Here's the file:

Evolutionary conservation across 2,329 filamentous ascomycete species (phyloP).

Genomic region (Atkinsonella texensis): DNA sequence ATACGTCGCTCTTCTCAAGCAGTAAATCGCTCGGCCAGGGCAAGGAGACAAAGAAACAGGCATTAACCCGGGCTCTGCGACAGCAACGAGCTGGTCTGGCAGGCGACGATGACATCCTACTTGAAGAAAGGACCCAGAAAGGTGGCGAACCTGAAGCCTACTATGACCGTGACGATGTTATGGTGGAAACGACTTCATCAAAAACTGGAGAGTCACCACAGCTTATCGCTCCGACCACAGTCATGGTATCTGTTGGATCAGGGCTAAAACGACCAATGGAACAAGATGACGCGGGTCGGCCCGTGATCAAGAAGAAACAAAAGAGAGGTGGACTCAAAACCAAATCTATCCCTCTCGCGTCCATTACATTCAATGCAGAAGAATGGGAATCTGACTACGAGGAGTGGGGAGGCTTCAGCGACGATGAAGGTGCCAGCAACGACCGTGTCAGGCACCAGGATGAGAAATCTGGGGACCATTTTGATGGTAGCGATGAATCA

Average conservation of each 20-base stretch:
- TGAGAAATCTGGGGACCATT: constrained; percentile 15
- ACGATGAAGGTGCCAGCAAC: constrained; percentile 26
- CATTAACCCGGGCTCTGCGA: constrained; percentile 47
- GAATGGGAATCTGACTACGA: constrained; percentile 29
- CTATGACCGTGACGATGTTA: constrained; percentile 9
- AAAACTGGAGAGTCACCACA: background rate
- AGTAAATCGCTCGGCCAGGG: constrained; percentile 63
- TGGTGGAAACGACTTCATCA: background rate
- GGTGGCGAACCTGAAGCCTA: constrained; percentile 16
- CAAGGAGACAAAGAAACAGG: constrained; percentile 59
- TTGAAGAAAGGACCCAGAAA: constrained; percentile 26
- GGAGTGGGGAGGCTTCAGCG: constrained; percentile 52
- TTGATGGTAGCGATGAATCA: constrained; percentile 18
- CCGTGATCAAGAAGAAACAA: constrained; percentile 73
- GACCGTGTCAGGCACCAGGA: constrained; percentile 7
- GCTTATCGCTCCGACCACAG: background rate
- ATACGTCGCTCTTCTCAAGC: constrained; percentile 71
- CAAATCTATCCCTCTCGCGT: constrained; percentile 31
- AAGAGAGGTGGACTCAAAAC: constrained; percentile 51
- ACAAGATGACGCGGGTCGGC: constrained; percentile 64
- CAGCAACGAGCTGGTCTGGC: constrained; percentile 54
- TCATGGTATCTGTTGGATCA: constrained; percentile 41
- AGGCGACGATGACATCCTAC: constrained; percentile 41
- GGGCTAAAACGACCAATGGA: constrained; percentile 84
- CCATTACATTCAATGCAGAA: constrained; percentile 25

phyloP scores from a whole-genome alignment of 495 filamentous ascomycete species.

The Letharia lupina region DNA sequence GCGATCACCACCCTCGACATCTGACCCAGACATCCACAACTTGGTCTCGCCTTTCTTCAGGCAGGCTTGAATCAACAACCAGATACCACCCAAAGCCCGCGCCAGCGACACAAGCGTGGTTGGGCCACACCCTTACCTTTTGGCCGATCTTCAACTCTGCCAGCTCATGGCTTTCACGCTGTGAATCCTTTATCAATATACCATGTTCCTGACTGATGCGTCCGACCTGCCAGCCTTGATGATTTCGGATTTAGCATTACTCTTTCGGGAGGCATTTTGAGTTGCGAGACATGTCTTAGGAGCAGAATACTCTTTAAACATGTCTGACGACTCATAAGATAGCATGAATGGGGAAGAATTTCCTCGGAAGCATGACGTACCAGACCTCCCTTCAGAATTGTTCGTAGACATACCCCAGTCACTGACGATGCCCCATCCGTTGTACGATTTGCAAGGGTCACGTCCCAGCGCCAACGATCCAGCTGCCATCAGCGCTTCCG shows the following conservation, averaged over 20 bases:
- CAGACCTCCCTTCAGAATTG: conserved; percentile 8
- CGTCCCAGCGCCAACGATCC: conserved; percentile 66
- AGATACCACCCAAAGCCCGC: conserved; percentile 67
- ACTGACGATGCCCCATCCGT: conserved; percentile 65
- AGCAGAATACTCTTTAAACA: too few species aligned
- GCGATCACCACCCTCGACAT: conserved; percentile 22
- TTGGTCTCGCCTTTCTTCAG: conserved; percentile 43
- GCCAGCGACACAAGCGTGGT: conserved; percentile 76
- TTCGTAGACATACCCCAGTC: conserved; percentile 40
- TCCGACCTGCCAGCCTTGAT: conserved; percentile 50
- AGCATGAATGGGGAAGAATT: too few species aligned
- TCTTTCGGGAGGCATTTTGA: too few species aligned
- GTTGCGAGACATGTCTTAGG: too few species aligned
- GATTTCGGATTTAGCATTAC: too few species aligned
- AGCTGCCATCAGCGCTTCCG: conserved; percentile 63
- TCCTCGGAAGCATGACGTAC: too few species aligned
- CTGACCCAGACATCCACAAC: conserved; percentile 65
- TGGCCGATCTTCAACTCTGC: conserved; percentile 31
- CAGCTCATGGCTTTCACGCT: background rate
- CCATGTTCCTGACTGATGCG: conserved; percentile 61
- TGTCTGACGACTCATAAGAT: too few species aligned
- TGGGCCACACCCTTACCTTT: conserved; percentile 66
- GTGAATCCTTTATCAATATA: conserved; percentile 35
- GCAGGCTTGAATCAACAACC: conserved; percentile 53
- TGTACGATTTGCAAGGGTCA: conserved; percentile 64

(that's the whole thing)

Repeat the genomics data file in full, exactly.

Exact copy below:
Evolutionary conservation across 2,329 filamentous ascomycete species (phyloP).

Genomic region (Atkinsonella texensis): DNA sequence ATACGTCGCTCTTCTCAAGCAGTAAATCGCTCGGCCAGGGCAAGGAGACAAAGAAACAGGCATTAACCCGGGCTCTGCGACAGCAACGAGCTGGTCTGGCAGGCGACGATGACATCCTACTTGAAGAAAGGACCCAGAAAGGTGGCGAACCTGAAGCCTACTATGACCGTGACGATGTTATGGTGGAAACGACTTCATCAAAAACTGGAGAGTCACCACAGCTTATCGCTCCGACCACAGTCATGGTATCTGTTGGATCAGGGCTAAAACGACCAATGGAACAAGATGACGCGGGTCGGCCCGTGATCAAGAAGAAACAAAAGAGAGGTGGACTCAAAACCAAATCTATCCCTCTCGCGTCCATTACATTCAATGCAGAAGAATGGGAATCTGACTACGAGGAGTGGGGAGGCTTCAGCGACGATGAAGGTGCCAGCAACGACCGTGTCAGGCACCAGGATGAGAAATCTGGGGACCATTTTGATGGTAGCGATGAATCA

Average conservation of each 20-base stretch:
- TGAGAAATCTGGGGACCATT: constrained; percentile 15
- ACGATGAAGGTGCCAGCAAC: constrained; percentile 26
- CATTAACCCGGGCTCTGCGA: constrained; percentile 47
- GAATGGGAATCTGACTACGA: constrained; percentile 29
- CTATGACCGTGACGATGTTA: constrained; percentile 9
- AAAACTGGAGAGTCACCACA: background rate
- AGTAAATCGCTCGGCCAGGG: constrained; percentile 63
- TGGTGGAAACGACTTCATCA: background rate
- GGTGGCGAACCTGAAGCCTA: constrained; percentile 16
- CAAGGAGACAAAGAAACAGG: constrained; percentile 59
- TTGAAGAAAGGACCCAGAAA: constrained; percentile 26
- GGAGTGGGGAGGCTTCAGCG: constrained; percentile 52
- TTGATGGTAGCGATGAATCA: constrained; percentile 18
- CCGTGATCAAGAAGAAACAA: constrained; percentile 73
- GACCGTGTCAGGCACCAGGA: constrained; percentile 7
- GCTTATCGCTCCGACCACAG: background rate
- ATACGTCGCTCTTCTCAAGC: constrained; percentile 71
- CAAATCTATCCCTCTCGCGT: constrained; percentile 31
- AAGAGAGGTGGACTCAAAAC: constrained; percentile 51
- ACAAGATGACGCGGGTCGGC: constrained; percentile 64
- CAGCAACGAGCTGGTCTGGC: constrained; percentile 54
- TCATGGTATCTGTTGGATCA: constrained; percentile 41
- AGGCGACGATGACATCCTAC: constrained; percentile 41
- GGGCTAAAACGACCAATGGA: constrained; percentile 84
- CCATTACATTCAATGCAGAA: constrained; percentile 25

phyloP scores from a whole-genome alignment of 495 filamentous ascomycete species.

The Letharia lupina region DNA sequence GCGATCACCACCCTCGACATCTGACCCAGACATCCACAACTTGGTCTCGCCTTTCTTCAGGCAGGCTTGAATCAACAACCAGATACCACCCAAAGCCCGCGCCAGCGACACAAGCGTGGTTGGGCCACACCCTTACCTTTTGGCCGATCTTCAACTCTGCCAGCTCATGGCTTTCACGCTGTGAATCCTTTATCAATATACCATGTTCCTGACTGATGCGTCCGACCTGCCAGCCTTGATGATTTCGGATTTAGCATTACTCTTTCGGGAGGCATTTTGAGTTGCGAGACATGTCTTAGGAGCAGAATACTCTTTAAACATGTCTGACGACTCATAAGATAGCATGAATGGGGAAGAATTTCCTCGGAAGCATGACGTACCAGACCTCCCTTCAGAATTGTTCGTAGACATACCCCAGTCACTGACGATGCCCCATCCGTTGTACGATTTGCAAGGGTCACGTCCCAGCGCCAACGATCCAGCTGCCATCAGCGCTTCCG shows the following conservation, averaged over 20 bases:
- CAGACCTCCCTTCAGAATTG: conserved; percentile 8
- CGTCCCAGCGCCAACGATCC: conserved; percentile 66
- AGATACCACCCAAAGCCCGC: conserved; percentile 67
- ACTGACGATGCCCCATCCGT: conserved; percentile 65
- AGCAGAATACTCTTTAAACA: too few species aligned
- GCGATCACCACCCTCGACAT: conserved; percentile 22
- TTGGTCTCGCCTTTCTTCAG: conserved; percentile 43
- GCCAGCGACACAAGCGTGGT: conserved; percentile 76
- TTCGTAGACATACCCCAGTC: conserved; percentile 40
- TCCGACCTGCCAGCCTTGAT: conserved; percentile 50
- AGCATGAATGGGGAAGAATT: too few species aligned
- TCTTTCGGGAGGCATTTTGA: too few species aligned
- GTTGCGAGACATGTCTTAGG: too few species aligned
- GATTTCGGATTTAGCATTAC: too few species aligned
- AGCTGCCATCAGCGCTTCCG: conserved; percentile 63
- TCCTCGGAAGCATGACGTAC: too few species aligned
- CTGACCCAGACATCCACAAC: conserved; percentile 65
- TGGCCGATCTTCAACTCTGC: conserved; percentile 31
- CAGCTCATGGCTTTCACGCT: background rate
- CCATGTTCCTGACTGATGCG: conserved; percentile 61
- TGTCTGACGACTCATAAGAT: too few species aligned
- TGGGCCACACCCTTACCTTT: conserved; percentile 66
- GTGAATCCTTTATCAATATA: conserved; percentile 35
- GCAGGCTTGAATCAACAACC: conserved; percentile 53
- TGTACGATTTGCAAGGGTCA: conserved; percentile 64